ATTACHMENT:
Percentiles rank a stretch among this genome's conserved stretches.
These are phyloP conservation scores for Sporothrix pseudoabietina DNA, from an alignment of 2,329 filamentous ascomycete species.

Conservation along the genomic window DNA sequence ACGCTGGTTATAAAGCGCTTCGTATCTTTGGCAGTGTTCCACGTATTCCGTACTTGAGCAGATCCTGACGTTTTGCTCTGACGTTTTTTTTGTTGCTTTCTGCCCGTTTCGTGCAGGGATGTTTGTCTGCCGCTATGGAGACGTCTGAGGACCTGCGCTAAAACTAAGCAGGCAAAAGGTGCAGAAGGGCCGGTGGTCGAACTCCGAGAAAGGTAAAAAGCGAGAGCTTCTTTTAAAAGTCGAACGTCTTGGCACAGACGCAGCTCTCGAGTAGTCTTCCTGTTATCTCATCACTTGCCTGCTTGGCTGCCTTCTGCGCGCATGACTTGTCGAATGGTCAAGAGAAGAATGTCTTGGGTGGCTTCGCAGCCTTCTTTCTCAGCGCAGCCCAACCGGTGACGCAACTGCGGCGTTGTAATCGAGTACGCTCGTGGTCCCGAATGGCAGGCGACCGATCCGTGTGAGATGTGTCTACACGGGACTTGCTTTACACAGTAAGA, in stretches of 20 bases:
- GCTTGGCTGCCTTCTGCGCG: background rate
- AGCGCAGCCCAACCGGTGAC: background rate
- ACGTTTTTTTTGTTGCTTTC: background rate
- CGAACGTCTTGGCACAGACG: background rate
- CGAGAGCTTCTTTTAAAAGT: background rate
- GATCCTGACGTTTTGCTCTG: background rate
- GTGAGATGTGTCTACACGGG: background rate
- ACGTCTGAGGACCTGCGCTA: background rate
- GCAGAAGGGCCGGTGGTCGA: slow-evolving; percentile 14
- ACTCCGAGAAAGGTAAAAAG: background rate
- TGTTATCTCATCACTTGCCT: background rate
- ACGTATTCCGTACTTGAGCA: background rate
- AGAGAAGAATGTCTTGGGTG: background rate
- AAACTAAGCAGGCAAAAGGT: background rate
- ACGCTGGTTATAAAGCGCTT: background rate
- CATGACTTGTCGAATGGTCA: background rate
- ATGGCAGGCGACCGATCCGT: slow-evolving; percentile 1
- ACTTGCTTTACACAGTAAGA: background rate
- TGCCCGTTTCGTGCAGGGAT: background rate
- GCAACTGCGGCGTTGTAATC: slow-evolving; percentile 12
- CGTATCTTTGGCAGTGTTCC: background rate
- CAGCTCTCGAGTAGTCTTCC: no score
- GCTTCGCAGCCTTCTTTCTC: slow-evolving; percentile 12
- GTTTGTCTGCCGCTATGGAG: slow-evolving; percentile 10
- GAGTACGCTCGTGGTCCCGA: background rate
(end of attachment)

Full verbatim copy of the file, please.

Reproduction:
Percentiles rank a stretch among this genome's conserved stretches.
These are phyloP conservation scores for Sporothrix pseudoabietina DNA, from an alignment of 2,329 filamentous ascomycete species.

Conservation along the genomic window DNA sequence ACGCTGGTTATAAAGCGCTTCGTATCTTTGGCAGTGTTCCACGTATTCCGTACTTGAGCAGATCCTGACGTTTTGCTCTGACGTTTTTTTTGTTGCTTTCTGCCCGTTTCGTGCAGGGATGTTTGTCTGCCGCTATGGAGACGTCTGAGGACCTGCGCTAAAACTAAGCAGGCAAAAGGTGCAGAAGGGCCGGTGGTCGAACTCCGAGAAAGGTAAAAAGCGAGAGCTTCTTTTAAAAGTCGAACGTCTTGGCACAGACGCAGCTCTCGAGTAGTCTTCCTGTTATCTCATCACTTGCCTGCTTGGCTGCCTTCTGCGCGCATGACTTGTCGAATGGTCAAGAGAAGAATGTCTTGGGTGGCTTCGCAGCCTTCTTTCTCAGCGCAGCCCAACCGGTGACGCAACTGCGGCGTTGTAATCGAGTACGCTCGTGGTCCCGAATGGCAGGCGACCGATCCGTGTGAGATGTGTCTACACGGGACTTGCTTTACACAGTAAGA, in stretches of 20 bases:
- GCTTGGCTGCCTTCTGCGCG: background rate
- AGCGCAGCCCAACCGGTGAC: background rate
- ACGTTTTTTTTGTTGCTTTC: background rate
- CGAACGTCTTGGCACAGACG: background rate
- CGAGAGCTTCTTTTAAAAGT: background rate
- GATCCTGACGTTTTGCTCTG: background rate
- GTGAGATGTGTCTACACGGG: background rate
- ACGTCTGAGGACCTGCGCTA: background rate
- GCAGAAGGGCCGGTGGTCGA: slow-evolving; percentile 14
- ACTCCGAGAAAGGTAAAAAG: background rate
- TGTTATCTCATCACTTGCCT: background rate
- ACGTATTCCGTACTTGAGCA: background rate
- AGAGAAGAATGTCTTGGGTG: background rate
- AAACTAAGCAGGCAAAAGGT: background rate
- ACGCTGGTTATAAAGCGCTT: background rate
- CATGACTTGTCGAATGGTCA: background rate
- ATGGCAGGCGACCGATCCGT: slow-evolving; percentile 1
- ACTTGCTTTACACAGTAAGA: background rate
- TGCCCGTTTCGTGCAGGGAT: background rate
- GCAACTGCGGCGTTGTAATC: slow-evolving; percentile 12
- CGTATCTTTGGCAGTGTTCC: background rate
- CAGCTCTCGAGTAGTCTTCC: no score
- GCTTCGCAGCCTTCTTTCTC: slow-evolving; percentile 12
- GTTTGTCTGCCGCTATGGAG: slow-evolving; percentile 10
- GAGTACGCTCGTGGTCCCGA: background rate